I don’t wish to appear as an elitist—and I am more than happy to admit my fondness for heavy metal music, horror movies and very bad TV—but I also can’t deny feeling very anxious at one of the transit areas of the Charles de Gaulle Airport about 24 hours ago, after realising that most of the bookshops at the main airport of one of the world’s indisputable literary centres boast piles of Fifty Shades of Grey (in English and in French) alongside aisles of self-help wickedness and trauma-inducing tomes on business and money.
I had already read the book that I had brought with me for the trip—Francis Wheen’s very entertaining biography of Marx—and was desperate to alleviate the harrowing boredom of my long return flight back to Melbourne (which was lengthened thanks to Air France pilots’ strike or, more precisely, thanks to the precarious conditions that have resulted in their strike). Determined that I would rather watch re-runs of The Office and play Pac-Man on the in-flight entertainment system than waste my remaining euros on books that I am more or less allergic to, I had decided to blow the above-mentioned euros on an outrageously overpriced café au lait, before coming across one more bookstore/gift shop/Eiffel Tower paraphernalia dispensary. And here I found, to my immense surprise, an affordable (English) copy of Günter Grass’s infamous political novel, The Tin Drum.
The rather whimsical and possibly verbose style of the above paragraphs is a testimony to the immediate effect that the German novelist’s work seems to have had on me. While I don’t think Grass’s prose (or, more precisely, the English translation provided by Breon Mitchell) is either whimsical or long-winded—satirical and penetrating would be more suitable descriptors—it is also clear that Grass’s narrator, unlike the narrators of so many of today’s literary novels, doesn’t give a damn about the modern sacred cow of show, don’t tell.
This 1959 classic of post-WWII European literature is unapologetically over the top, brilliantly sordid and gloriously immature. And it is totally addictive. I continued reading it during my final stopover in Singapore, on the bus from Melbourne airport to Southern Cross Station and on the train from there to the Melbourne suburb where I live. And it is not only Grass’s style which makes me very much look forward to finishing writing this blog and returning to the bizarre misadventures of Oskar Matzerath tonight. The book’s thoroughly gripping depiction of a society descending into fascism and war, and the fusion of this depiction with absurdly imaginative, wonderfully ridiculous pseudo-supernatural motifs make it far more compelling than a mere attempt at originality. This novel is neither a yawn-inducing, self-important cornerstone of literary heritage—despite more or less earning its author a Nobel Prize in Literature—nor an overhyped instance of postmodernist silliness. It is, simply put, a singular, extraordinary work of art.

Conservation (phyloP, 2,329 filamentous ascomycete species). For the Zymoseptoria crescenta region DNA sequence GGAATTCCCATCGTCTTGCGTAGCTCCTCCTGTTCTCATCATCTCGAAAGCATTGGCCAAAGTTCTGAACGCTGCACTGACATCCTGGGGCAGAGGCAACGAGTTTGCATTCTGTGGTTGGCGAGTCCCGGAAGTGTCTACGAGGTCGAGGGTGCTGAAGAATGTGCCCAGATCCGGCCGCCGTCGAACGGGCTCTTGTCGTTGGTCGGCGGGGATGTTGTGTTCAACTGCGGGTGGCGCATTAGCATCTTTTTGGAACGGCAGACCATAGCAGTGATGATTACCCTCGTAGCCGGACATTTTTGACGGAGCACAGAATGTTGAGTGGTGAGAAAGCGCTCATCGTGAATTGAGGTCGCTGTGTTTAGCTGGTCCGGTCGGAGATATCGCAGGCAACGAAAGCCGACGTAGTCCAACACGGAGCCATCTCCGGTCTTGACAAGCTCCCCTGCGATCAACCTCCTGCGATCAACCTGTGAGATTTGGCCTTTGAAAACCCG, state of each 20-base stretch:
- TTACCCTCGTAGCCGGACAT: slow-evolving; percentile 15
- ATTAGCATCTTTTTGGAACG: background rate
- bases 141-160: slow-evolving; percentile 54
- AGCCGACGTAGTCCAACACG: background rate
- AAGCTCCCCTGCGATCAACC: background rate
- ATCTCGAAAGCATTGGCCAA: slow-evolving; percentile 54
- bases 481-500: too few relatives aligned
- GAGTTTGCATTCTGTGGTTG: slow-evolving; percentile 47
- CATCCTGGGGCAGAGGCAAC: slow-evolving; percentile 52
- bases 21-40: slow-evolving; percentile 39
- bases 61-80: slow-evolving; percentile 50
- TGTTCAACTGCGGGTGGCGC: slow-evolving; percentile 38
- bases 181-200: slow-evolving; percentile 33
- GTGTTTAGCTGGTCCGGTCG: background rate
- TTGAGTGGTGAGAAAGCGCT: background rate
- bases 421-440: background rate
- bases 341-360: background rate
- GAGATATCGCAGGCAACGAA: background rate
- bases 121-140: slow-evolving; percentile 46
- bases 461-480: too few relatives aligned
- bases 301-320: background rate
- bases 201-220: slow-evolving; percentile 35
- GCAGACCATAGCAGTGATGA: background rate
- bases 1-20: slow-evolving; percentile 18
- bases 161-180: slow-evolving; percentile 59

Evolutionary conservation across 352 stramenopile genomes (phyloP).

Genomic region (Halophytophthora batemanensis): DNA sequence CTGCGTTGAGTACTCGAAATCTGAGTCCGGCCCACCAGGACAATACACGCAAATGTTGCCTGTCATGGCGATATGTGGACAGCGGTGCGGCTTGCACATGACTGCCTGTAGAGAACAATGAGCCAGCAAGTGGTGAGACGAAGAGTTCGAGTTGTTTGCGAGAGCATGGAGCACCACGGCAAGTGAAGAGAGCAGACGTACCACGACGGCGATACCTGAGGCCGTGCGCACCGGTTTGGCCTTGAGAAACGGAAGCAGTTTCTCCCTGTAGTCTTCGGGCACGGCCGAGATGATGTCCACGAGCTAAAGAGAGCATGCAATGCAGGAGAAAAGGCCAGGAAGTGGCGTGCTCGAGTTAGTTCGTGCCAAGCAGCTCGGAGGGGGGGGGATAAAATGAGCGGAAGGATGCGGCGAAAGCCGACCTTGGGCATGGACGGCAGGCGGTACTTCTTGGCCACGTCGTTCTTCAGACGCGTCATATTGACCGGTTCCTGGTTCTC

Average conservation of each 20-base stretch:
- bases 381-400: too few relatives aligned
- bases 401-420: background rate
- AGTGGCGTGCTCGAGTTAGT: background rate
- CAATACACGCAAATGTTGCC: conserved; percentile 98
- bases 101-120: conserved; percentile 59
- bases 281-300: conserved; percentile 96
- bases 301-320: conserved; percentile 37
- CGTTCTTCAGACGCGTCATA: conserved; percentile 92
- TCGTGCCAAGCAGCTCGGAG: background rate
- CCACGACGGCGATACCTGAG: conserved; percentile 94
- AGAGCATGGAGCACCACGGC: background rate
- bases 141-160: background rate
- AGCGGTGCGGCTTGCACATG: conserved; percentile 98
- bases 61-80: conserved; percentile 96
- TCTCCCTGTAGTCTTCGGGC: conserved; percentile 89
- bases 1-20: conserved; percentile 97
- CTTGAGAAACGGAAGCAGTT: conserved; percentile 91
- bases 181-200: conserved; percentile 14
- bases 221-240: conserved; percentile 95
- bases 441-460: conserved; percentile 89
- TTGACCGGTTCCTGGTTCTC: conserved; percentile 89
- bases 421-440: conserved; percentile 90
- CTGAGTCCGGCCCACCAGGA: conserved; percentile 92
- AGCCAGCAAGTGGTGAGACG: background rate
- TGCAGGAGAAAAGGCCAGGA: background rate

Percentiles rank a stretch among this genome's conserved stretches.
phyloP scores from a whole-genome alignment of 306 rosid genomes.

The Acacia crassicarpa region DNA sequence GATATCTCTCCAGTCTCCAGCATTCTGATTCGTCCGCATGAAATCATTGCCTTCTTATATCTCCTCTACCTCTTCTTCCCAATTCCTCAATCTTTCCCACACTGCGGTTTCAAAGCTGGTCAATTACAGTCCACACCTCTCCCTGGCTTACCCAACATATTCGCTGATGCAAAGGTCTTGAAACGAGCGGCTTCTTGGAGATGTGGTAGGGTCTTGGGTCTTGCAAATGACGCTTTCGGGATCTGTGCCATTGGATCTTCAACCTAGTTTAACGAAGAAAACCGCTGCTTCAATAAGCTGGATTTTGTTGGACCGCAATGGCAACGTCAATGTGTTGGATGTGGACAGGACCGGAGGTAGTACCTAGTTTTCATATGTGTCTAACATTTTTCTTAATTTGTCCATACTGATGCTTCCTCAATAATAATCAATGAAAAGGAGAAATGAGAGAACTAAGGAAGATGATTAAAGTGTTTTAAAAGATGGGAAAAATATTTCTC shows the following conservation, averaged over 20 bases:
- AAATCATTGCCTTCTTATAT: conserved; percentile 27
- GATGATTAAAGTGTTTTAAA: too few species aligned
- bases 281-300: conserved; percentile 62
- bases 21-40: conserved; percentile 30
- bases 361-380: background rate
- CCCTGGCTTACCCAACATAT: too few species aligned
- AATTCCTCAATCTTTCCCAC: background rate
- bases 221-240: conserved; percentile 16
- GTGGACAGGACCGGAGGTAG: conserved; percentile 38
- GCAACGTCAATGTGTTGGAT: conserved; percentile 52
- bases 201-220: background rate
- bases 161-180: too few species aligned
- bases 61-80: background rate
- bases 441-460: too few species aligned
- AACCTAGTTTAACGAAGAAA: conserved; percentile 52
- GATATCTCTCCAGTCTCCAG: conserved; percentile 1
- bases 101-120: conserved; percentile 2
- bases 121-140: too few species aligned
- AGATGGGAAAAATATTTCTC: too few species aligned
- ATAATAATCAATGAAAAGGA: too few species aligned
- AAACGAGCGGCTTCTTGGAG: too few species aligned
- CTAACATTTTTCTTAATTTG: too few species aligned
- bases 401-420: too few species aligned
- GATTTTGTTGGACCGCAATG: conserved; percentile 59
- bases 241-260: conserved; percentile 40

I’m glad that I hardly remember any of Volker Schlöndorff’s Oscar-winning 1979 adaptation, which I saw on SBS sometime in the 1990s. Mental references to that film would perhaps excessively affect and probably dilute my appreciation of the book, in the same way that reading Margaret Atwood’s The Handmaid’s Tale after seeing Schlöndorff’s film version influenced my perception of the novel’s scenes and protagonists whilst reading it. I’m also glad to be reading The Tin Drum after having read so many other novels which could be reasonably described as impossible without Grass’s precedent. I am now convinced that Salman Rushdie’s Midnight’s Children is far more influenced by The Tin Drum than by anything written by the late Gabriel García Márquez. One can also hear the rhythm of Oskar’s drum in the narratives and tragicomical pathos of Peter Carey’s Oscar and Lucinda and Junot Díaz’s The Brief Wondrous Life of Oscar Wao, as noted here. There’s indeed every possibility that I myself may attempt my own version of a novel fusing history and hyperbole, with a highly idiosyncratic, obsessive protagonist named Oskar/Oscar, once I’ve finished The Tin Drum.
Another book that I’m also currently reading is another major German work which contemplates Nazism, albeit from a philosophical perspective, Max Horkheimer and Theodor Adorno’s Dialectic of Enlightenment (1944/47). I have read sections of this very important work before and have read a great deal of Adorno’s other writings and, having come across a cheap secondhand version of Dialectic recently, I decided that it was time for me to read it in its entirety. The argument of this highly influential—and, it seems, often misunderstood—critique of rationalism is developed slowly and unflinchingly. I am also reading the superb current issue (No. 131) of the Melbourne-based political and cultural magazine Arena (in which, I must declare, I have a piece) and I have enjoyed this issue’s fascinating articles on surrogacy and doping in sport, among others.
I also had the chance to read a couple of very provocative pieces—one on the connection between capitalism, the internet and mental disorder, and the other a manifesto on feminism and animalism—in the weekend 27-28 September issue of the French newspaper Libération. Finally, it was a pleasure to read Irvine Welsh’s thoughts on the Scottish independence vote in the current Guardian Weekly. But I suspect I won’t be reading much more news and newspaper commentary until I’ve finished The Tin Drum. Facts can be stranger than fiction—and in Grass’s novel, fiction becomes more urgent than facts.
Ali Alizadeh is a Melbourne-based writer and a lecturer in creative writing and literary studies at Monash University. His latest book is the work of fiction, Transactions. He is currently writing, with Justin Clemens, a book on myth and truth in contemporary Australian poetry, as well as a novel about Joan of Arc.